The Salem witchcraft trials were a particularly dark and mysterious time in the history of America. These trials that were arranged upon the belief of witchcraft could have multiple explanations. In my opinion these trials began as a combination between religious factors, boredom, social issues and all coming together in a mess of suspicion and deceit. Although these trials did start because of the Puritan’s imagination, their true religious belief in witchcraft, childish antics, and their hatred for their neighbors helped to fuel their imagination. The people’s imagination began to lead the people in the town of Salem, Massachusetts into a deadly witch hunt.
The Salem Witch Trials was from 1692-1693, in the town of Salem, Massachusetts. There was a circle of girls who wanted to have a little fun so they got involved in the sport of witchcraft. They went to the minister’s house every day to visit Tituba, the Caribbean slave, to join her for palm and tea leaf reading. The girls took it too far though. They pretended to have fits and started accusing people of being witches. They went so far that people started to be hung for being witches but they weren’t. The girls didn’t understand that what they were doing was wrong. But then it got worse… the girls started to believe their own lies. Salem was doomed… after the girls began to think that what they said was true…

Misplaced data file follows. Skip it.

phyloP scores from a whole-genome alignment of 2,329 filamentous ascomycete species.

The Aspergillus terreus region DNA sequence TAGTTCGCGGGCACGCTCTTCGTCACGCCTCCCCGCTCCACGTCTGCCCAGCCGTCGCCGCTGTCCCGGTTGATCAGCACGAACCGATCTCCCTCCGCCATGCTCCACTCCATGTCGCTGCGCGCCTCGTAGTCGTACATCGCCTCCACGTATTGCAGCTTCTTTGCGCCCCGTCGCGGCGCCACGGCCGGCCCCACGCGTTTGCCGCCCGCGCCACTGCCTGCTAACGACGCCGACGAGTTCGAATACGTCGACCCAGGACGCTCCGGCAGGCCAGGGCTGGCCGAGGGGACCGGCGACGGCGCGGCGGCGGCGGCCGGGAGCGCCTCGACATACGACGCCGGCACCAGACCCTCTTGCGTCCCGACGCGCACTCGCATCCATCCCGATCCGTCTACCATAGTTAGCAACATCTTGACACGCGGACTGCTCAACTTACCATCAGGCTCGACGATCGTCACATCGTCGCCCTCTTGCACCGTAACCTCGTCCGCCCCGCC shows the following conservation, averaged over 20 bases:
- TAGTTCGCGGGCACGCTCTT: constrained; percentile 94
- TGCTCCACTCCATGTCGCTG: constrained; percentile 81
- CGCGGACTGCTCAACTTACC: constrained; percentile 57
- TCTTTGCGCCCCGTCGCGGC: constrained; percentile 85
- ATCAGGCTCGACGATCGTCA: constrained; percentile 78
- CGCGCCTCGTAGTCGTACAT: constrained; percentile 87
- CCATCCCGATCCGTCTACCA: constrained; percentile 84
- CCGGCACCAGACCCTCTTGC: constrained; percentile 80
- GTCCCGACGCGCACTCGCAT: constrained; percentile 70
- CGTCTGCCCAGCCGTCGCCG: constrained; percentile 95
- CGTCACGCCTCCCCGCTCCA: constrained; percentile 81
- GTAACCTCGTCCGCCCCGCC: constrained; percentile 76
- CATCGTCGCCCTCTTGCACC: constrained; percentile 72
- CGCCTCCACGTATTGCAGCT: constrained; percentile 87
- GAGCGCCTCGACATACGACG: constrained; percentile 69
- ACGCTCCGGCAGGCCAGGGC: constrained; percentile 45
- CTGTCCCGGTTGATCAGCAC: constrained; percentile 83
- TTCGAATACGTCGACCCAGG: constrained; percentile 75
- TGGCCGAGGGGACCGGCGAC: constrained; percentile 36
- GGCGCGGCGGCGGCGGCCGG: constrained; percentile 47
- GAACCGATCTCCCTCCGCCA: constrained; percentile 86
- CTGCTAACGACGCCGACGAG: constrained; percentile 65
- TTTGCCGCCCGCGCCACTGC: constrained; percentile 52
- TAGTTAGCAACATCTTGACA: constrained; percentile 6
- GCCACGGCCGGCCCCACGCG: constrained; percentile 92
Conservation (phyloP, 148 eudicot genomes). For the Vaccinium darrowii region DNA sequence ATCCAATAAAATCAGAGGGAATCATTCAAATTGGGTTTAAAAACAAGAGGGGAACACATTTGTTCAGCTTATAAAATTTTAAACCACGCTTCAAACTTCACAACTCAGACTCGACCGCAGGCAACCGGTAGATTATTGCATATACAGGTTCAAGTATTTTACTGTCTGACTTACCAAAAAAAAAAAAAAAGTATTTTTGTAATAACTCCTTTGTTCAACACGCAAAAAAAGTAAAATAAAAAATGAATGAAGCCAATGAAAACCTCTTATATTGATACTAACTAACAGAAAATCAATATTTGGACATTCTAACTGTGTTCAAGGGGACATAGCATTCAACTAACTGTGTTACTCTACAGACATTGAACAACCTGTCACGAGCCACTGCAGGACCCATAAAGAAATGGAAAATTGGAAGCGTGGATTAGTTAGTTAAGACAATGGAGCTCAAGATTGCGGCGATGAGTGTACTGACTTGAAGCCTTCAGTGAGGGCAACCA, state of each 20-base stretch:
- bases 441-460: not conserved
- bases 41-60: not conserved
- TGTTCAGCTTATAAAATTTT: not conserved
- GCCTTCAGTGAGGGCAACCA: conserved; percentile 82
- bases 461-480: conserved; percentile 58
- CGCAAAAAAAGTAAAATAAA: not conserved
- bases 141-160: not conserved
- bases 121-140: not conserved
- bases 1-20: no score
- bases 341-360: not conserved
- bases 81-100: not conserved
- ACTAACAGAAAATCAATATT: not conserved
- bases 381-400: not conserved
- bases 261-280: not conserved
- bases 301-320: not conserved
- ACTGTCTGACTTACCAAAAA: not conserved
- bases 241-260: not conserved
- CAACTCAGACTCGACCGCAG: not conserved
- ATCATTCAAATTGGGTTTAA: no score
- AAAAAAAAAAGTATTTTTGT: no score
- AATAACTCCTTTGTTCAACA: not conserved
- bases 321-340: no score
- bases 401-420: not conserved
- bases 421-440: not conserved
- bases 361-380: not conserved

In Rosalyn Schanzer Witches! The Absolutely True Tale of Disaster in Salem everybody started to accuse each other of being a witch. Which lead to witch hunts and trials, just because two girls woke up one morning having terrible fits. In the trials all the evidence that they had against the accused witches was spectral evidence and they also believed every bit of malarky that came out of the afflicted peoples mouths. The most unfair trials were the ones done by the court of oyer who were on the bandwagon for using spectral evidence and believing in everything.
Many people know of the Salem witch trials that took place in Salem, Massachusetts in the year 1692 spilling over into the year 1693. But for those who do not know, the Salem witch trials were a series of trials against men, women, and children accused of being a witch and or practicing witchcraft. In “The Devils Snare: The Salem Witch Trials of 1692” by Mary Beth Norton, the author recollects the stories of real life accounts of those accusers and the accused in Salem during that time. Mary Beth Norton explains the Salem witch trials differently than other books and articles by giving wide-ranging background on incidents leading toward the trials and how events in history were related to the trials.